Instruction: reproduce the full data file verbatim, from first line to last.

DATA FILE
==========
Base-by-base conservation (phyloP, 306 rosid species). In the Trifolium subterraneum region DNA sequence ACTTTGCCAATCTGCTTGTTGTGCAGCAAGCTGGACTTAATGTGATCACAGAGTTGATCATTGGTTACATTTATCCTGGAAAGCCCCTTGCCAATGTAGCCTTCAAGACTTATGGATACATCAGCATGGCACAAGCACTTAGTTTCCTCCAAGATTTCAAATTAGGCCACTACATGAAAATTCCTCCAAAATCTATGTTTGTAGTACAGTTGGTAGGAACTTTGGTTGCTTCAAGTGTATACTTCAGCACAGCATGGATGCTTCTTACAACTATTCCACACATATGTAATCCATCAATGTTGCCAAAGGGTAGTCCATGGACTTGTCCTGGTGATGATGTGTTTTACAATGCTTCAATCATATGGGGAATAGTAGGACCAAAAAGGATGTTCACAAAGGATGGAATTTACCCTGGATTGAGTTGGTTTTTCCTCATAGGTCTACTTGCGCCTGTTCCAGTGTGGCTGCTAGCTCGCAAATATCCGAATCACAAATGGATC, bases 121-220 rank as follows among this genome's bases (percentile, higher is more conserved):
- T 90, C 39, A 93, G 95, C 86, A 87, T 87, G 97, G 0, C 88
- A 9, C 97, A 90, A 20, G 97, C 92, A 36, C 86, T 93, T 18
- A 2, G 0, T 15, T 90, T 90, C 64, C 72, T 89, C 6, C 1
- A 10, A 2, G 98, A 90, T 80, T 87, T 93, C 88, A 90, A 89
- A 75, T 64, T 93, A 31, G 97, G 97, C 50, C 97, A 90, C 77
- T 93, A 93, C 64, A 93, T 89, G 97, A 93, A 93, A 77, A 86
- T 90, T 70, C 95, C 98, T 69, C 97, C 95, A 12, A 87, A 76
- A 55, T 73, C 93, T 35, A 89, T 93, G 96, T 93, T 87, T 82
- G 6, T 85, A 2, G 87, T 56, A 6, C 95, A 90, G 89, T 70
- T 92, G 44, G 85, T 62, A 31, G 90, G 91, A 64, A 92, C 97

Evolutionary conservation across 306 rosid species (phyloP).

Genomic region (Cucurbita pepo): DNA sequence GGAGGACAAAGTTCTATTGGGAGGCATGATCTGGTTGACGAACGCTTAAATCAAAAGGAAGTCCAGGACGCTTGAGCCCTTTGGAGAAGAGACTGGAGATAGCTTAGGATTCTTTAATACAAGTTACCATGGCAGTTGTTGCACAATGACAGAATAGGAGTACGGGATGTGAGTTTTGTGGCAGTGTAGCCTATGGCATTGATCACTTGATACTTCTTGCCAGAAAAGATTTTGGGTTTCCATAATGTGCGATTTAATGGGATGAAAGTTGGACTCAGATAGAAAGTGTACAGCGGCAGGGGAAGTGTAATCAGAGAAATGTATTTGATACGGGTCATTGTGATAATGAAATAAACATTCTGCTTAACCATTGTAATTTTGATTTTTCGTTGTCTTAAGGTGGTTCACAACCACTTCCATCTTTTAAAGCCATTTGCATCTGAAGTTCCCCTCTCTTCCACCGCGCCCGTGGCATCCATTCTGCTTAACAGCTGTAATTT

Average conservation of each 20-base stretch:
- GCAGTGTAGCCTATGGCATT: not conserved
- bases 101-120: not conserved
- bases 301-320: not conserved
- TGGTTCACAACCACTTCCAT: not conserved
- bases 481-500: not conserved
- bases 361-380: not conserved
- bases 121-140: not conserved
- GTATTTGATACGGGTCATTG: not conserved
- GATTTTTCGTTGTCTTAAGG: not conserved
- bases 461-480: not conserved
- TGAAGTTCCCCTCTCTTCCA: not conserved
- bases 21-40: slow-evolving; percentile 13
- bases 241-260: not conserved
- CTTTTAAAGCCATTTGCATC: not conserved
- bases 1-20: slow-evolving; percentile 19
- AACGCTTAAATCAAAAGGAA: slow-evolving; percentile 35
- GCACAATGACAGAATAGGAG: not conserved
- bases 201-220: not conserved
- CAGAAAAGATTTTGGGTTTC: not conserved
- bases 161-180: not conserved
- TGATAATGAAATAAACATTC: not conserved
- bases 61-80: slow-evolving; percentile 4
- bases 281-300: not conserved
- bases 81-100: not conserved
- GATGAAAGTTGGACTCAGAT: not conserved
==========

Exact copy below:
Base-by-base conservation (phyloP, 306 rosid species). In the Trifolium subterraneum region DNA sequence ACTTTGCCAATCTGCTTGTTGTGCAGCAAGCTGGACTTAATGTGATCACAGAGTTGATCATTGGTTACATTTATCCTGGAAAGCCCCTTGCCAATGTAGCCTTCAAGACTTATGGATACATCAGCATGGCACAAGCACTTAGTTTCCTCCAAGATTTCAAATTAGGCCACTACATGAAAATTCCTCCAAAATCTATGTTTGTAGTACAGTTGGTAGGAACTTTGGTTGCTTCAAGTGTATACTTCAGCACAGCATGGATGCTTCTTACAACTATTCCACACATATGTAATCCATCAATGTTGCCAAAGGGTAGTCCATGGACTTGTCCTGGTGATGATGTGTTTTACAATGCTTCAATCATATGGGGAATAGTAGGACCAAAAAGGATGTTCACAAAGGATGGAATTTACCCTGGATTGAGTTGGTTTTTCCTCATAGGTCTACTTGCGCCTGTTCCAGTGTGGCTGCTAGCTCGCAAATATCCGAATCACAAATGGATC, bases 121-220 rank as follows among this genome's bases (percentile, higher is more conserved):
- T 90, C 39, A 93, G 95, C 86, A 87, T 87, G 97, G 0, C 88
- A 9, C 97, A 90, A 20, G 97, C 92, A 36, C 86, T 93, T 18
- A 2, G 0, T 15, T 90, T 90, C 64, C 72, T 89, C 6, C 1
- A 10, A 2, G 98, A 90, T 80, T 87, T 93, C 88, A 90, A 89
- A 75, T 64, T 93, A 31, G 97, G 97, C 50, C 97, A 90, C 77
- T 93, A 93, C 64, A 93, T 89, G 97, A 93, A 93, A 77, A 86
- T 90, T 70, C 95, C 98, T 69, C 97, C 95, A 12, A 87, A 76
- A 55, T 73, C 93, T 35, A 89, T 93, G 96, T 93, T 87, T 82
- G 6, T 85, A 2, G 87, T 56, A 6, C 95, A 90, G 89, T 70
- T 92, G 44, G 85, T 62, A 31, G 90, G 91, A 64, A 92, C 97

Evolutionary conservation across 306 rosid species (phyloP).

Genomic region (Cucurbita pepo): DNA sequence GGAGGACAAAGTTCTATTGGGAGGCATGATCTGGTTGACGAACGCTTAAATCAAAAGGAAGTCCAGGACGCTTGAGCCCTTTGGAGAAGAGACTGGAGATAGCTTAGGATTCTTTAATACAAGTTACCATGGCAGTTGTTGCACAATGACAGAATAGGAGTACGGGATGTGAGTTTTGTGGCAGTGTAGCCTATGGCATTGATCACTTGATACTTCTTGCCAGAAAAGATTTTGGGTTTCCATAATGTGCGATTTAATGGGATGAAAGTTGGACTCAGATAGAAAGTGTACAGCGGCAGGGGAAGTGTAATCAGAGAAATGTATTTGATACGGGTCATTGTGATAATGAAATAAACATTCTGCTTAACCATTGTAATTTTGATTTTTCGTTGTCTTAAGGTGGTTCACAACCACTTCCATCTTTTAAAGCCATTTGCATCTGAAGTTCCCCTCTCTTCCACCGCGCCCGTGGCATCCATTCTGCTTAACAGCTGTAATTT

Average conservation of each 20-base stretch:
- GCAGTGTAGCCTATGGCATT: not conserved
- bases 101-120: not conserved
- bases 301-320: not conserved
- TGGTTCACAACCACTTCCAT: not conserved
- bases 481-500: not conserved
- bases 361-380: not conserved
- bases 121-140: not conserved
- GTATTTGATACGGGTCATTG: not conserved
- GATTTTTCGTTGTCTTAAGG: not conserved
- bases 461-480: not conserved
- TGAAGTTCCCCTCTCTTCCA: not conserved
- bases 21-40: slow-evolving; percentile 13
- bases 241-260: not conserved
- CTTTTAAAGCCATTTGCATC: not conserved
- bases 1-20: slow-evolving; percentile 19
- AACGCTTAAATCAAAAGGAA: slow-evolving; percentile 35
- GCACAATGACAGAATAGGAG: not conserved
- bases 201-220: not conserved
- CAGAAAAGATTTTGGGTTTC: not conserved
- bases 161-180: not conserved
- TGATAATGAAATAAACATTC: not conserved
- bases 61-80: slow-evolving; percentile 4
- bases 281-300: not conserved
- bases 81-100: not conserved
- GATGAAAGTTGGACTCAGAT: not conserved